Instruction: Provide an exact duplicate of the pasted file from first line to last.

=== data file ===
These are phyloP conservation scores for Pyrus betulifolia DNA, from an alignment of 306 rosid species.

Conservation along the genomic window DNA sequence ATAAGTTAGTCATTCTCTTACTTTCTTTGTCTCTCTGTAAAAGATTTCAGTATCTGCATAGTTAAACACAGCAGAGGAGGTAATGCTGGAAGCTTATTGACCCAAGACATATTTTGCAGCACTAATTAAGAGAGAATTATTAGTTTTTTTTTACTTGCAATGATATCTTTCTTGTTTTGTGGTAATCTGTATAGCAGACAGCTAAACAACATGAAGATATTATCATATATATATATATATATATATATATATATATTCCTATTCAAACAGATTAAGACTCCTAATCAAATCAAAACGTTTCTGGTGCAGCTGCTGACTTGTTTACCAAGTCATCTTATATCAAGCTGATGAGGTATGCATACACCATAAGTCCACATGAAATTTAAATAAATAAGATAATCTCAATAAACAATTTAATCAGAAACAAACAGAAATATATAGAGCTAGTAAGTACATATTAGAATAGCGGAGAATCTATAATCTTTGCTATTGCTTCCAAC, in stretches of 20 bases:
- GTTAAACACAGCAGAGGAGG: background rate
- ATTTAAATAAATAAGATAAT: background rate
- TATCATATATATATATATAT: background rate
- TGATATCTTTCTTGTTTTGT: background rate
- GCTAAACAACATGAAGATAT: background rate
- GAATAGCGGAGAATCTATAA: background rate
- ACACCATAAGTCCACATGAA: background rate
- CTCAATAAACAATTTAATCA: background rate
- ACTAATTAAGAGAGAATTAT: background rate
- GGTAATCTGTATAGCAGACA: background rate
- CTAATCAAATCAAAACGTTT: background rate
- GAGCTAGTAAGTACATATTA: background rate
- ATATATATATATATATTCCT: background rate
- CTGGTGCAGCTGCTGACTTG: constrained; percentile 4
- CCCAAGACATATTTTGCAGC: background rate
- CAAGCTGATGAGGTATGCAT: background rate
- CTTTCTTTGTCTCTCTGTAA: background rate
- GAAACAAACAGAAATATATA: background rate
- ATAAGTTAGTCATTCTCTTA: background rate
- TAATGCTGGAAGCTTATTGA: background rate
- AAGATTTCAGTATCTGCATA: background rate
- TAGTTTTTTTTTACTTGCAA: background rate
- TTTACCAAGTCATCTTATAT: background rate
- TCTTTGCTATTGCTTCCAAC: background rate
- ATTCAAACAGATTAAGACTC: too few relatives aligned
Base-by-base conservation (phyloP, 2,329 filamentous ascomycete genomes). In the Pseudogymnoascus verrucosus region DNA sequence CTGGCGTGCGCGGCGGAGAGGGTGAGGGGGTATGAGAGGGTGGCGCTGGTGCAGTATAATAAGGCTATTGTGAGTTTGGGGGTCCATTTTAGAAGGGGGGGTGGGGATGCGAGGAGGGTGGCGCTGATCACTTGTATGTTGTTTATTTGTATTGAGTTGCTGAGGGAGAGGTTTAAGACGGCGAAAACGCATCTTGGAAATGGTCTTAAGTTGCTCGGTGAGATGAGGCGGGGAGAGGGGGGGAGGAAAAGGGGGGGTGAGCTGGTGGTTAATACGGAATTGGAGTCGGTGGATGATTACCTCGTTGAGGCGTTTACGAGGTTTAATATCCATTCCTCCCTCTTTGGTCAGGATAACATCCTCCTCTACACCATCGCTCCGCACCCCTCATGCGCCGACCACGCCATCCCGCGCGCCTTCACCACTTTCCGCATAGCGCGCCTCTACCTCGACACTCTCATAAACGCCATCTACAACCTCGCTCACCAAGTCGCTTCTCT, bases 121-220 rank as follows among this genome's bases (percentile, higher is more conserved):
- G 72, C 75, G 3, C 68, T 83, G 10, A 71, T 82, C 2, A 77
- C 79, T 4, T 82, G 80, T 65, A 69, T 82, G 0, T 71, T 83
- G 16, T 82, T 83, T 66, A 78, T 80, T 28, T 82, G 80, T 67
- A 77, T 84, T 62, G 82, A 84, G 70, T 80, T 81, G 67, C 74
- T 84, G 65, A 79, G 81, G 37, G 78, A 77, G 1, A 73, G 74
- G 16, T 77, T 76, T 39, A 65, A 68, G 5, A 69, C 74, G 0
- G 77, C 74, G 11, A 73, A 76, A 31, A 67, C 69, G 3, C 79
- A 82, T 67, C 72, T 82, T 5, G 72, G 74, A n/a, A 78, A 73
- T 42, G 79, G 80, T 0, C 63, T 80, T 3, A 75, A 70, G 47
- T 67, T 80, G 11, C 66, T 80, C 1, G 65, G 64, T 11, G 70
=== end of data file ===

These are phyloP conservation scores for Pyrus betulifolia DNA, from an alignment of 306 rosid species.

Conservation along the genomic window DNA sequence ATAAGTTAGTCATTCTCTTACTTTCTTTGTCTCTCTGTAAAAGATTTCAGTATCTGCATAGTTAAACACAGCAGAGGAGGTAATGCTGGAAGCTTATTGACCCAAGACATATTTTGCAGCACTAATTAAGAGAGAATTATTAGTTTTTTTTTACTTGCAATGATATCTTTCTTGTTTTGTGGTAATCTGTATAGCAGACAGCTAAACAACATGAAGATATTATCATATATATATATATATATATATATATATATATTCCTATTCAAACAGATTAAGACTCCTAATCAAATCAAAACGTTTCTGGTGCAGCTGCTGACTTGTTTACCAAGTCATCTTATATCAAGCTGATGAGGTATGCATACACCATAAGTCCACATGAAATTTAAATAAATAAGATAATCTCAATAAACAATTTAATCAGAAACAAACAGAAATATATAGAGCTAGTAAGTACATATTAGAATAGCGGAGAATCTATAATCTTTGCTATTGCTTCCAAC, in stretches of 20 bases:
- GTTAAACACAGCAGAGGAGG: background rate
- ATTTAAATAAATAAGATAAT: background rate
- TATCATATATATATATATAT: background rate
- TGATATCTTTCTTGTTTTGT: background rate
- GCTAAACAACATGAAGATAT: background rate
- GAATAGCGGAGAATCTATAA: background rate
- ACACCATAAGTCCACATGAA: background rate
- CTCAATAAACAATTTAATCA: background rate
- ACTAATTAAGAGAGAATTAT: background rate
- GGTAATCTGTATAGCAGACA: background rate
- CTAATCAAATCAAAACGTTT: background rate
- GAGCTAGTAAGTACATATTA: background rate
- ATATATATATATATATTCCT: background rate
- CTGGTGCAGCTGCTGACTTG: constrained; percentile 4
- CCCAAGACATATTTTGCAGC: background rate
- CAAGCTGATGAGGTATGCAT: background rate
- CTTTCTTTGTCTCTCTGTAA: background rate
- GAAACAAACAGAAATATATA: background rate
- ATAAGTTAGTCATTCTCTTA: background rate
- TAATGCTGGAAGCTTATTGA: background rate
- AAGATTTCAGTATCTGCATA: background rate
- TAGTTTTTTTTTACTTGCAA: background rate
- TTTACCAAGTCATCTTATAT: background rate
- TCTTTGCTATTGCTTCCAAC: background rate
- ATTCAAACAGATTAAGACTC: too few relatives aligned
Base-by-base conservation (phyloP, 2,329 filamentous ascomycete genomes). In the Pseudogymnoascus verrucosus region DNA sequence CTGGCGTGCGCGGCGGAGAGGGTGAGGGGGTATGAGAGGGTGGCGCTGGTGCAGTATAATAAGGCTATTGTGAGTTTGGGGGTCCATTTTAGAAGGGGGGGTGGGGATGCGAGGAGGGTGGCGCTGATCACTTGTATGTTGTTTATTTGTATTGAGTTGCTGAGGGAGAGGTTTAAGACGGCGAAAACGCATCTTGGAAATGGTCTTAAGTTGCTCGGTGAGATGAGGCGGGGAGAGGGGGGGAGGAAAAGGGGGGGTGAGCTGGTGGTTAATACGGAATTGGAGTCGGTGGATGATTACCTCGTTGAGGCGTTTACGAGGTTTAATATCCATTCCTCCCTCTTTGGTCAGGATAACATCCTCCTCTACACCATCGCTCCGCACCCCTCATGCGCCGACCACGCCATCCCGCGCGCCTTCACCACTTTCCGCATAGCGCGCCTCTACCTCGACACTCTCATAAACGCCATCTACAACCTCGCTCACCAAGTCGCTTCTCT, bases 121-220 rank as follows among this genome's bases (percentile, higher is more conserved):
- G 72, C 75, G 3, C 68, T 83, G 10, A 71, T 82, C 2, A 77
- C 79, T 4, T 82, G 80, T 65, A 69, T 82, G 0, T 71, T 83
- G 16, T 82, T 83, T 66, A 78, T 80, T 28, T 82, G 80, T 67
- A 77, T 84, T 62, G 82, A 84, G 70, T 80, T 81, G 67, C 74
- T 84, G 65, A 79, G 81, G 37, G 78, A 77, G 1, A 73, G 74
- G 16, T 77, T 76, T 39, A 65, A 68, G 5, A 69, C 74, G 0
- G 77, C 74, G 11, A 73, A 76, A 31, A 67, C 69, G 3, C 79
- A 82, T 67, C 72, T 82, T 5, G 72, G 74, A n/a, A 78, A 73
- T 42, G 79, G 80, T 0, C 63, T 80, T 3, A 75, A 70, G 47
- T 67, T 80, G 11, C 66, T 80, C 1, G 65, G 64, T 11, G 70